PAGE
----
19. Hanson NQ, Aras O, Yang F, Tsai MY. C677T and A1298C polymorphisms of the methylenetetrahydrofolate reductase gene: incidence and effect of combined genotypes on plasma fasting and post-methionine load homocysteine in vascular disease. Clin Chem. 2001;47(4):661-6. [ Links ]
20. Friedman G, Goldschmidt N, Friedlander Y, Ben-Yehuda A, Selhub J, Babaey S, et al. A common mutation A1298C in human methylenetetrahydrofolate reductase gene: association with plasma total homocysteine and folate concentrations. J Nutr. 1999;129(9):1656-61. [ Links ]
21. Weisberg IS, Jacques PF, Selhub J, Bostom AG, Chen Z, Curtis Ellison R, et al. The 1298A-->C polymorphism in methylenetetrahydrofolate reductase (MTHFR): in vitro expression and association with homocysteine. Atherosclerosis. 2001;156(2):409-15. [ Links ]
22. Weisberg I, Tran P, Christensen B, Sibani S, Rozen R. A second genetic polymorphism in methylenetetrahydrofolate reductase (MTHFR) associated with decreased enzyme activity. Mol Genet Metab. 1998;64(3):169-72. [ Links ]
23. Hiraoka M, Kato K, Saito Y, Yasuda K, Kagawa Y. Gene-nutrient and gene-gene interactions of controlled folate intake by Japanese women. Biochem Biophys Res Commun. 2004;316(4):1210-6. [ Links ]
24. Muniz MT, Siqueira ER, Fonseca RA, D'Almeida V, Hotta JK, dos Santos JE, et al. Evaluation of MTHFR C677T gene polymorphism and homocysteine level in coronary atherosclerotic disease. Arq Bras Endocrinol Metabol. 2006;50(6):1059-65. [ Links ]
25. Mazza A, Giugliano D, Motti C, Cortese C, Andreotti F, Marra G, et al. Glycemia, MTHFR genotype and low homocysteine in uncomplicated type 2 diabetic patients. Atherosclerosis. 2000;149(1):223-4. [ Links ]
26. Wijekoon EP, Hall B, Ratnam S, Brosnan ME, Zeisel SH, Brosnan JT. Homocysteine metabolism in ZDF (type 2) diabetic rats. Diabetes. 2005;54(11):3245-51. [ Links ]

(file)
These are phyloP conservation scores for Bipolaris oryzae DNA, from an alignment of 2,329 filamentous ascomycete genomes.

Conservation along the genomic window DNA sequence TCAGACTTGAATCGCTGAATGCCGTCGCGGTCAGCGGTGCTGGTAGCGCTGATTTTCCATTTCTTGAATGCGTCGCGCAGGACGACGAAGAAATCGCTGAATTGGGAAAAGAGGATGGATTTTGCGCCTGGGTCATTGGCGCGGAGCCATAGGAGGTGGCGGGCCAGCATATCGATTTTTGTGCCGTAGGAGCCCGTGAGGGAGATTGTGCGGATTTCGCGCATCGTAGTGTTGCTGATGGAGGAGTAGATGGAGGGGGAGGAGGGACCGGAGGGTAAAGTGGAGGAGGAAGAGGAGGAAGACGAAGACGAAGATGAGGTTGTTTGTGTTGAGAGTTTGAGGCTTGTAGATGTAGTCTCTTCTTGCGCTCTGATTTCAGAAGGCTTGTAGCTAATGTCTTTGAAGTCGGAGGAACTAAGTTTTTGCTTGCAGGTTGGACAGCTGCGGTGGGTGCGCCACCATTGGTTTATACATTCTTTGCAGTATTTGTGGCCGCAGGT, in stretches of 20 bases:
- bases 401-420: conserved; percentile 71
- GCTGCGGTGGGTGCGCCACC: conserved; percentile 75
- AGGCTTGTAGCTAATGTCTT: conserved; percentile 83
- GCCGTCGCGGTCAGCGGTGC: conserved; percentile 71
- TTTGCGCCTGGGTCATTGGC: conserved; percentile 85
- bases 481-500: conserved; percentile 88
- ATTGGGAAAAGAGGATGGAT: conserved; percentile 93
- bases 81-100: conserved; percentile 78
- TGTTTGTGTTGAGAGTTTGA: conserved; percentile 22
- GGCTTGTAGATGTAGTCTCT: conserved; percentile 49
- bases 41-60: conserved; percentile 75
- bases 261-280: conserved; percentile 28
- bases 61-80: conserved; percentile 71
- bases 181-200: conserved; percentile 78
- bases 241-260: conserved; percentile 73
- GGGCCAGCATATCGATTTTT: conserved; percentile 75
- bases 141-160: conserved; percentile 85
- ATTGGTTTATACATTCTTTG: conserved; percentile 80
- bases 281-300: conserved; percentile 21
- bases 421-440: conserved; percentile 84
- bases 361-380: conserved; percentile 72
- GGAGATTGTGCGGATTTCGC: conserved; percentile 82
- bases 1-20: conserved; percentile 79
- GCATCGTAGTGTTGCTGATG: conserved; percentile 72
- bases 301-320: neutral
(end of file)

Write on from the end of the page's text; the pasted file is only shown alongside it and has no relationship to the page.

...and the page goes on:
27. Ratnam S, Wijekoon EP, Hall B, Garrow TA, Brosnan ME, Brosnan JT. Effects of diabetes and insulin on betaine-homocysteine S-methyltransferase expression in rat liver. Am J Physiol Endocrinol Metab. 2006;290(5):E933-9. [ Links ]
28. Abu-Lebdeh HS, Barazzoni R, Meek SE, Bigelow ML, Persson XM, Nair KS. Effects of insulin deprivation and treatment on homocysteine metabolism in people with type 1 diabetes. J Clin Endocrinol Metab. 2006;91(9):3344-8. [ Links ]
29. Tavares EF, Vieira-Filho JPB, Andriolo A, Franco LJ. Relationship of homocysteine, insulin sensitivity and cardiovascular risk factors among the Brazilian Parkatêjê Indians. Arq Bras Endocrinol Metab. 2002;46(3):260-8. [ Links ]
30. Wollesen F, Brattström L, Refsum H, Ueland PM, Berglund L, Berne C. Plasma total homocysteine and cysteine in relation to glomerular filtration rate in diabetes mellitus. Kidney Int. 1999;55(3):1028-35. [ Links ]
Departamento de Medicina Interna,
Faculdade de Medicina de Ribeirão Preto, Universidade de São Paulo
Av. Bandeirantes, 3900
14048-900 Ribeirão Preto, SP, Brazil
Received on Feb/10/2011
Accepted on Aug/30/2012